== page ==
If You’re Pro-Bernie Sanders, Please Read This, Pt. 2

You cannot bring prosperity by discouraging thrift. You cannot help small men by tearing down big men. You cannot strengthen the weak by weakening the strong. You cannot lift the wage earner by pulling down the wage payer. You cannot help the poor man by destroying the rich.” – Rev. William John Henry Boetcker

In part one of my series on Bernie Sanders and Democratic Socialism, I dispelled the myth that business, as well as those considered affluent, are the acting parties behind inequitable distribution of wealth. Instead, I showed that it is the federal government–the entity that draws the parameters of the game itself–that is responsible for wealth inequity.

The point was to show that blame must not be placed where it isn’t due.

To grapple with any problem, one must first have an accurate understanding of how the problem came to be. Given this, I came to the conclusion that asking the government to add more rules to an already overburdened game of which they were the creators is backward, and even dangerous.

In part two, I intend to go further, answering questions necessarily brought about by the unpacking I did in part one.

In reaction to a system in which all loopholes are eliminated, and every single person and business pays the same percentage in taxes, many Democratic Socialists will double down, insisting that those who make more money–from corporations to individuals–should still pay more in taxes. This is known as a progressive tax system. In such a system, an average middle-class person would pay maybe 10% in taxes, while someone making $10 million a year would pay more, perhaps 45%.

This is viewed as equitable. If you have more, you should pay more. This is inherently unfair, however, because it penalizes success, and demands the answer to an unanswerable question: “How much is fair?”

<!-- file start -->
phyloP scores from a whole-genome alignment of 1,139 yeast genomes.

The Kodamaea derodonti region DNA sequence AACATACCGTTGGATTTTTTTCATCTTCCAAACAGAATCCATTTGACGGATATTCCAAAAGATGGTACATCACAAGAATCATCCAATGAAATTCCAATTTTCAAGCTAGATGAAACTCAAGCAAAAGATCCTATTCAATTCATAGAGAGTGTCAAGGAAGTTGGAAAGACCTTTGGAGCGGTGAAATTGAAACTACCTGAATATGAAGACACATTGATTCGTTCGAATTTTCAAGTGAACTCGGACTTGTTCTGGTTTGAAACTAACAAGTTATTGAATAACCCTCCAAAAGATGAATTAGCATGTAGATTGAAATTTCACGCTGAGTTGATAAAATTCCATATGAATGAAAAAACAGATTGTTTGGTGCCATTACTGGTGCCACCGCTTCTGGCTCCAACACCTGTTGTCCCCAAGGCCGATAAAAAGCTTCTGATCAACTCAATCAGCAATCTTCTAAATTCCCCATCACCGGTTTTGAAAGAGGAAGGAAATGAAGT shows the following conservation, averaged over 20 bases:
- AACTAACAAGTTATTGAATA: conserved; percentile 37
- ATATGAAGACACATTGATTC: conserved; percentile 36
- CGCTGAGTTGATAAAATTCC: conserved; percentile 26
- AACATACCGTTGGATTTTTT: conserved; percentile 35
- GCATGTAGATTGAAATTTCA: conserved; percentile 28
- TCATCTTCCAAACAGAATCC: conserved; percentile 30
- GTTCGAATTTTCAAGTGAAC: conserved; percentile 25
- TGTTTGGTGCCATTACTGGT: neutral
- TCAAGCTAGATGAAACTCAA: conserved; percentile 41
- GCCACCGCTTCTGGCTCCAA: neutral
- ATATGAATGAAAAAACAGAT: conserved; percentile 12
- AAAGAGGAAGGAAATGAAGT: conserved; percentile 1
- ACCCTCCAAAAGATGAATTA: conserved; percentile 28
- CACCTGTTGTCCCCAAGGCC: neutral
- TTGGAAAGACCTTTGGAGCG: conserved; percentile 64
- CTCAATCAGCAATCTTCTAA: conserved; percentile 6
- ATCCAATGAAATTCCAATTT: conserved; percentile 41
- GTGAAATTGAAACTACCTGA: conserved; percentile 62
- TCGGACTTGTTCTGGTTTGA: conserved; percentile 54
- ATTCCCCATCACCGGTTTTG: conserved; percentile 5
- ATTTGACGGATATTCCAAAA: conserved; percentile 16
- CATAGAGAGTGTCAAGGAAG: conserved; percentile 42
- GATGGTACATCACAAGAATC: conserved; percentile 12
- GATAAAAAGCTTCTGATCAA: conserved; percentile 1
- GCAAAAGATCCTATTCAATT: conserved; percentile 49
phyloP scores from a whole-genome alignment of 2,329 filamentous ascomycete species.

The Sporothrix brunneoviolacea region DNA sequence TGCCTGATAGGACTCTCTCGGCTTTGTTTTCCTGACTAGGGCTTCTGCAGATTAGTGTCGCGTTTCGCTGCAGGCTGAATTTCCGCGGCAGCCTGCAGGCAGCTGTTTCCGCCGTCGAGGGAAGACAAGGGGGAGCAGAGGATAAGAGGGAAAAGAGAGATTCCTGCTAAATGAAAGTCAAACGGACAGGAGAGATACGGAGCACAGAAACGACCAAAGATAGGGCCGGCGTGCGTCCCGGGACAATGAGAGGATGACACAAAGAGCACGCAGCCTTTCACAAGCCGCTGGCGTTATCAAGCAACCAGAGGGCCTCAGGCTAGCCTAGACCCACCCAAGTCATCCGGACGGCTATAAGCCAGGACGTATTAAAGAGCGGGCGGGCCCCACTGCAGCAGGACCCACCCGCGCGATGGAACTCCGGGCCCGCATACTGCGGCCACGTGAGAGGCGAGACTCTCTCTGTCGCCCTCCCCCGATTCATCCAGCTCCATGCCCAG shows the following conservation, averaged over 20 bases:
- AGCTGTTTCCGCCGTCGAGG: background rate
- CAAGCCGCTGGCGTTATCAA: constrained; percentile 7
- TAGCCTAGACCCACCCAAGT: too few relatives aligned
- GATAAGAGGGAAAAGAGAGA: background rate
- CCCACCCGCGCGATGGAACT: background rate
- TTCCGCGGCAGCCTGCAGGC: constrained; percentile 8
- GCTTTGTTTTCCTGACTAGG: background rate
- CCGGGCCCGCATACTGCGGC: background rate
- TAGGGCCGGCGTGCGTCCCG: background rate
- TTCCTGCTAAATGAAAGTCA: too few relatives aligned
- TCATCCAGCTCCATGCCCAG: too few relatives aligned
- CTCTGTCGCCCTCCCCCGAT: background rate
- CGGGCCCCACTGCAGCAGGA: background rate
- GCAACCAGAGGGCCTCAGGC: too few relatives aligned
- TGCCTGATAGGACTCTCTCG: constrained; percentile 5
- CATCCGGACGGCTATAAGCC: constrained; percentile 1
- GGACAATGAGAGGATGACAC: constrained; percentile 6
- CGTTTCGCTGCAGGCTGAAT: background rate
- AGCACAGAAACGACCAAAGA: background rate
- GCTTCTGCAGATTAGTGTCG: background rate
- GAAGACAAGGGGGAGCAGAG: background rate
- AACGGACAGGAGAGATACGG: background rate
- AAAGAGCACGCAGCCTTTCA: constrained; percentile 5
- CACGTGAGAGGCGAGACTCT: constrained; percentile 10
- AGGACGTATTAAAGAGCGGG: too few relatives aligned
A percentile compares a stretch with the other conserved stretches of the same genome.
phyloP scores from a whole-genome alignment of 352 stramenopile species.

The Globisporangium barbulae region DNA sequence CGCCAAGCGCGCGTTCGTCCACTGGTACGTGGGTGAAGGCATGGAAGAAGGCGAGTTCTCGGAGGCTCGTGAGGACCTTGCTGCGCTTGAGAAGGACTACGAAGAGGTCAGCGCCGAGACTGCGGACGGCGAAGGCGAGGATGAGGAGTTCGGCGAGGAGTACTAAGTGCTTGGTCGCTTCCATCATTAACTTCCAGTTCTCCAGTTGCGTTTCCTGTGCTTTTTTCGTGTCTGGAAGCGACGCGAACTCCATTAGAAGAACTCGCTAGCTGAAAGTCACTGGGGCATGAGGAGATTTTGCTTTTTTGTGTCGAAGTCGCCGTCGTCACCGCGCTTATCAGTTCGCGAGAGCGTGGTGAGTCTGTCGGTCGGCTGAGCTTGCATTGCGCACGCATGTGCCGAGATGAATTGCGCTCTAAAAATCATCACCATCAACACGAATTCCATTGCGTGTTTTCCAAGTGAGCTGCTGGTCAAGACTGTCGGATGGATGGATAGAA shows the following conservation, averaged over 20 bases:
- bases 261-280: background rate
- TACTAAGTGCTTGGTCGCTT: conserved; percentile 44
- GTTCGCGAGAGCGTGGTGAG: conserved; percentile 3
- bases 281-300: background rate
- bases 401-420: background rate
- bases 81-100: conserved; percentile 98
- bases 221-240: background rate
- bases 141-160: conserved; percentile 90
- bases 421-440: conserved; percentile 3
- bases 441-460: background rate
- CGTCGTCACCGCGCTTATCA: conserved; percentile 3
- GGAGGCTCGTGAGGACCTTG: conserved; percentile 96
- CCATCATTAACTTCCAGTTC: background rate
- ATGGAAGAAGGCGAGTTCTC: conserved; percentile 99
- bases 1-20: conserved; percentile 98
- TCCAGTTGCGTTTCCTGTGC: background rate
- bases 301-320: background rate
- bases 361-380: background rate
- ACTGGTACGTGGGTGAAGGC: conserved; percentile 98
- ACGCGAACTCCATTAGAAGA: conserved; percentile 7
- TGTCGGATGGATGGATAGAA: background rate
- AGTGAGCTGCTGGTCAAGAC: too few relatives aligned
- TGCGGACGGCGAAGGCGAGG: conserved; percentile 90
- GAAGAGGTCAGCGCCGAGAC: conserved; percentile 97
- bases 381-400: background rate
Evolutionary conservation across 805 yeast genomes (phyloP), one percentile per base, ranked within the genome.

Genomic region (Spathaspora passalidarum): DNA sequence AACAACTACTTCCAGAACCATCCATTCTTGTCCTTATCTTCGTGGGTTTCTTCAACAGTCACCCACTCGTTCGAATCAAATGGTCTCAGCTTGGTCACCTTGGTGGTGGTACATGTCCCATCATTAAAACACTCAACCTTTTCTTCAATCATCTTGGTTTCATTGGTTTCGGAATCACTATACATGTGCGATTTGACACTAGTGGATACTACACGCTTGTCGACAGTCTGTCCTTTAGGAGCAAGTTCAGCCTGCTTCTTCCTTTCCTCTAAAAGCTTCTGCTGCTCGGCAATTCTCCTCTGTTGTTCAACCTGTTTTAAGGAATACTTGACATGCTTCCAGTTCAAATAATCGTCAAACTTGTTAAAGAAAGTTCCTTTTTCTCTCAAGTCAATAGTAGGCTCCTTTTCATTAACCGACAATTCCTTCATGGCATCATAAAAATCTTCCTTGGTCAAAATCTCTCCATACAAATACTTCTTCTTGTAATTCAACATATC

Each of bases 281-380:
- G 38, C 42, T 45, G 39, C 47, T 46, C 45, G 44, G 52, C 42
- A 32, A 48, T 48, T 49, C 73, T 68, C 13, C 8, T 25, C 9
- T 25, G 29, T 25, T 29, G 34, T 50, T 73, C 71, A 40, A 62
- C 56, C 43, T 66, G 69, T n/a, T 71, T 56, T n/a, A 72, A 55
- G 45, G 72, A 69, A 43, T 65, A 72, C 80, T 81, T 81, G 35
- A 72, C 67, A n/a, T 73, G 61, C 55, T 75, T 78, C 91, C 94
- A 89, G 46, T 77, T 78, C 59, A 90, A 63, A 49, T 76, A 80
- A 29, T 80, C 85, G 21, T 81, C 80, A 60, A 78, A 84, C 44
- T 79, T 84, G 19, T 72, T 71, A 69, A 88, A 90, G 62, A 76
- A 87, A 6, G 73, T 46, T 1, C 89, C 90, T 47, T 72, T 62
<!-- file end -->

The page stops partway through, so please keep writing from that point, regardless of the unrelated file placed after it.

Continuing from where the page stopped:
How much is fair? Some say 45%, some say 50%, some say 90%. In an interview with CNBC’s John Harwood, Bernie Sanders himself said that a 90% tax rate isn’t out of the question.

Speaking of the period during the Dwight Eisenhower administration when top marginal tax rates were 90%, Harwood said:

“When you think about 90 percent, you don’t think that’s obviously too high.”

Sanders replied:

“No. What I think we’ve seen, and what frightens me again, when you have the top one-tenth of 1 percent owning almost as much wealth as the bottom 90 percent. Does anybody think that that is the kind of economy this country should have? Do we think it’s moral? We have people working one job, they’re working two jobs, they’re working three jobs. People scared to death about what happens tomorrow. Half the people in America have less than $10,000 in savings.”

To Sanders–and many Democratic Socialists like himself–no tax rate is too high for “the rich” so long as those who are less wealthy are receiving a portion of the money taken from those who are more wealthy. Basically, Robin Hood.

But again, this forces the question: “How much is fair?” And it begs two additional questions: “Who is wealthy?” and “Who defines what is considered wealthy?”